According to Psychology Today, the personality type of an introvert is characterised by a preference for solitary and inner life experiences. This choice doesn’t come from the fact that an introverted person dislikes or has an aversion towards other people, on the contrary, an introvert enjoys deep and intimate exchanges with others in rather calm settings. An introvert chooses this approach to life since they feel the need to regain energy and mental focus by staying on their own and focusing on things which ground them, following intense stimulation through interactions with others which may require the individual to make more effort than usual.
During the COVID-19 phase and the changes in societal interactions that this brought about, it might seem that introverts may have favoured this lack of contact with others and the reduction in social gatherings. However, this may not necessarily be the case for everyone. On one hand it may be true that introverted individuals may seek out times when they are alone and engaging in activities that may provide ‘down-time’ in order for them to feel re-energised. These activities may involve reading a book, gardening, watching a series or movies, working on their own and in a setting with less distractions and interruptions. However, it may also mean that they are cut off from the people with whom they feel close to and with whom they connect easily on an intimate level. Thus, it may be that social isolation worked out better for some more than others and transitioning from something that you have managed to work out and adapt to, to something that is different requires work for everyone.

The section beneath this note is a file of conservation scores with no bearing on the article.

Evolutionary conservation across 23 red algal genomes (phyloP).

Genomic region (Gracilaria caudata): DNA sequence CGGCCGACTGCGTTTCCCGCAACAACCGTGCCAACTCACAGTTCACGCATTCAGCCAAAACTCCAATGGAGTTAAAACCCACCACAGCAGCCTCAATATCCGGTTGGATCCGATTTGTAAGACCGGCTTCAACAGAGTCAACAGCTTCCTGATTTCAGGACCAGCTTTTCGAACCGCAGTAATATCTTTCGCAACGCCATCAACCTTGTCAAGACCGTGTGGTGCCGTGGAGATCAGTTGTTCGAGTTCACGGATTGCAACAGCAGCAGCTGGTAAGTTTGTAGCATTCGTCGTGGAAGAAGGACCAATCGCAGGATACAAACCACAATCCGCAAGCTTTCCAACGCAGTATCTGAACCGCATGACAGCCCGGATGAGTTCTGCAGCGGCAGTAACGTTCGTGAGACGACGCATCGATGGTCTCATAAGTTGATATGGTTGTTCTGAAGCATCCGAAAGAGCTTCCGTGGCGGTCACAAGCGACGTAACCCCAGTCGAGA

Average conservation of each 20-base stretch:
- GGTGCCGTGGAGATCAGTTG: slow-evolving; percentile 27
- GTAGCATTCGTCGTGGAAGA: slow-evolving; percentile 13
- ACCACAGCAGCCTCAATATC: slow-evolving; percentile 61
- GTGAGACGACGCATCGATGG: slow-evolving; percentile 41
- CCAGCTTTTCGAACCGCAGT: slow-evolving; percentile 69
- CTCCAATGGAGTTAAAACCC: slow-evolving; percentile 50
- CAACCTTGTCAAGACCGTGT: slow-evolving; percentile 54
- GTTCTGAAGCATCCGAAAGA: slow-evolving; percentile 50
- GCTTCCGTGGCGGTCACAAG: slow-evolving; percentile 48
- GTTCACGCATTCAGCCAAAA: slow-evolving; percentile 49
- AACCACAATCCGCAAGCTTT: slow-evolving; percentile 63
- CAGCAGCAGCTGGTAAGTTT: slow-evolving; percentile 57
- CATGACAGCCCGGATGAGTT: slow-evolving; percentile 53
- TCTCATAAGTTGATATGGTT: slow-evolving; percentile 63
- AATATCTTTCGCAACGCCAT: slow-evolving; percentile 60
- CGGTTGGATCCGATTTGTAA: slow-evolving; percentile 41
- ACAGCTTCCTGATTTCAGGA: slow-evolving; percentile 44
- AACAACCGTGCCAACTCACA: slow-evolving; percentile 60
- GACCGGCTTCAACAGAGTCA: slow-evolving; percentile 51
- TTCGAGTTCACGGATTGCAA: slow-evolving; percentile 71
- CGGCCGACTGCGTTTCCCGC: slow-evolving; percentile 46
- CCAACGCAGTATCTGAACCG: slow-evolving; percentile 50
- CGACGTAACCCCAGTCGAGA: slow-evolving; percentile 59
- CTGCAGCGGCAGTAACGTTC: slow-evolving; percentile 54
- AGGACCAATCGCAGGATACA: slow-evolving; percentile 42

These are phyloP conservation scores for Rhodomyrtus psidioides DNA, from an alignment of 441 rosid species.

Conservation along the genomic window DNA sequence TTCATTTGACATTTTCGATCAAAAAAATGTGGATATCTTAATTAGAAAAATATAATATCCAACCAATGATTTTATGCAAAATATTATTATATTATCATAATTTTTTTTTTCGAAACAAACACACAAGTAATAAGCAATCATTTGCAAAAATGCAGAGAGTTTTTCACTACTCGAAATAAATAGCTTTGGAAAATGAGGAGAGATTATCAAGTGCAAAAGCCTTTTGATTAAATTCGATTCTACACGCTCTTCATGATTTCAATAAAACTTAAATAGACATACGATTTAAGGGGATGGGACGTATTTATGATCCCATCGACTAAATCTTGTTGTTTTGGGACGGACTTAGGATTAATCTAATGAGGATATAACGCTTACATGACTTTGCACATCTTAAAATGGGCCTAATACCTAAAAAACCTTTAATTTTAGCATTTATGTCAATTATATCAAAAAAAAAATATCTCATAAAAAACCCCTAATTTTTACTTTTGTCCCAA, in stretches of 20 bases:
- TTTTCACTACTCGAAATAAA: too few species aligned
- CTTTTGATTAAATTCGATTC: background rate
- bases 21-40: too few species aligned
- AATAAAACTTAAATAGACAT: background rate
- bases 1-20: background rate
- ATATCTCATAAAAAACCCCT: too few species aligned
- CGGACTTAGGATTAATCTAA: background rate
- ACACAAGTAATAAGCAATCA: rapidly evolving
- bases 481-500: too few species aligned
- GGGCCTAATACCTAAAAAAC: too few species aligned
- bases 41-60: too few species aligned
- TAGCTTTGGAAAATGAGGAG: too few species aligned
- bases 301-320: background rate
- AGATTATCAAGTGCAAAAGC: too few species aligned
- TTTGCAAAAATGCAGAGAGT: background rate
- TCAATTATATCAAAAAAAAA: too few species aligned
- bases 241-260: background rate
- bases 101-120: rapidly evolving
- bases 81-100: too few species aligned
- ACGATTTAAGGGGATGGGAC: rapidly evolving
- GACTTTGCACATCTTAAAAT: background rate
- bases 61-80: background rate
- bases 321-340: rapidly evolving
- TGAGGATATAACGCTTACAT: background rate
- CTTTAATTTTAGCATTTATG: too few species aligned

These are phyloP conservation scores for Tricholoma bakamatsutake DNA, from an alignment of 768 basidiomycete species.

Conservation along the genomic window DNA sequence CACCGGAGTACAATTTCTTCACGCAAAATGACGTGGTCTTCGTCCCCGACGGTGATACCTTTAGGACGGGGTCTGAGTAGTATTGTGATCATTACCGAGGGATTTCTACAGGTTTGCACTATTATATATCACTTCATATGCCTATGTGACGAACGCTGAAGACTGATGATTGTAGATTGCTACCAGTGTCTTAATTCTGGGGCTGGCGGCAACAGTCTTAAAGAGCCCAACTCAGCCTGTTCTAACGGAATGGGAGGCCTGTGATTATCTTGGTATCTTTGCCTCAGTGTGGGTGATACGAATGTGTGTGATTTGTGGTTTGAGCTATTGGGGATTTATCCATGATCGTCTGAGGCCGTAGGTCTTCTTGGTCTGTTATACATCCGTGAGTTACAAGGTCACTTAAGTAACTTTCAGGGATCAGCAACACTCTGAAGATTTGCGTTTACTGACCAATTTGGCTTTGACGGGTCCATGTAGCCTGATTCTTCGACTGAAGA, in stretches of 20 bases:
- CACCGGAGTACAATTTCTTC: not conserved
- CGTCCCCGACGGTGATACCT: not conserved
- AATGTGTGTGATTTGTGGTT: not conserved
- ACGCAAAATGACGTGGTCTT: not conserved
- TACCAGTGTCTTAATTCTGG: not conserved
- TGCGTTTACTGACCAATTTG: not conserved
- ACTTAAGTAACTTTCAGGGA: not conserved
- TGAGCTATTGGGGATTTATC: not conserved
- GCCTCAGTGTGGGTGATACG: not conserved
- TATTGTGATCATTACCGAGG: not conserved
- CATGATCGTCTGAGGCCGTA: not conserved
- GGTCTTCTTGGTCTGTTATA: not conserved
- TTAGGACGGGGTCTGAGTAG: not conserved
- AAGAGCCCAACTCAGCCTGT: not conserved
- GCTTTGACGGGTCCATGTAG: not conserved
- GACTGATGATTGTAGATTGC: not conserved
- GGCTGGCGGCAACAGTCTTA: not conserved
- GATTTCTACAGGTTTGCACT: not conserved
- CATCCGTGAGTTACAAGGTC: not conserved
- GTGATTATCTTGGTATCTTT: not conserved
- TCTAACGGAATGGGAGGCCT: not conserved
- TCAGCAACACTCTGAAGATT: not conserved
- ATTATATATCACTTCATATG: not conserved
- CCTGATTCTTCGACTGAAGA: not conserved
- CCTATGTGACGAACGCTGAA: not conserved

What does this mean?
It means that people need to be more aware of what has worked out for them in the past and identifying the things which did not help them. We all had to make changes in order to adapt and make this period work for us. If as an introvert you know that re-engaging in social interactions whilst at the same time returning to work (with a possibility of returning to other activities which you used to be involved in prior to this social isolation) may be taxing for you, try to take it slowly and return to one thing at a time. If you have the possibility of working on a flexible schedule by going in only a number of days a week for example. Or staggering meetings and encounters with people. Try not to overwhelm yourself and plan your time in a way that you have some time for yourself in order to feel more balanced.
If you feel drained and exhausted by your social commitments and are especially anxious about the frenzy of the summer period. Try to meet with only a couple of friends at a time and make a list of priorities. It is important to be open with your friends about how comfortable you are feeling and that you may want to take things slower. Adding pressure to oneself because of extrenal and internal expectations may be detrimental because it may lead you to take on more than you feel comfortable with handling.
What should I do?
I believe that whatever decision an individual makes in life, it is importnat to understand why that choice is being made. Making sense of your motives and understanding how they work out for you (or are not working out for you) is important in order to be able to recognise what you want to be doing differently and how you can achieve this. Returning to normal life doesn’t imply that things will be exactly the way that they used to be but that we take the lessons / insights gained during this period and apply them to this new reality.
Abigail Church is a Humanistic Integrative Counsellor who works with adults and children through counselling with Willingness. She can be contacted on firstname.lastname@example.org or call us on 79291817.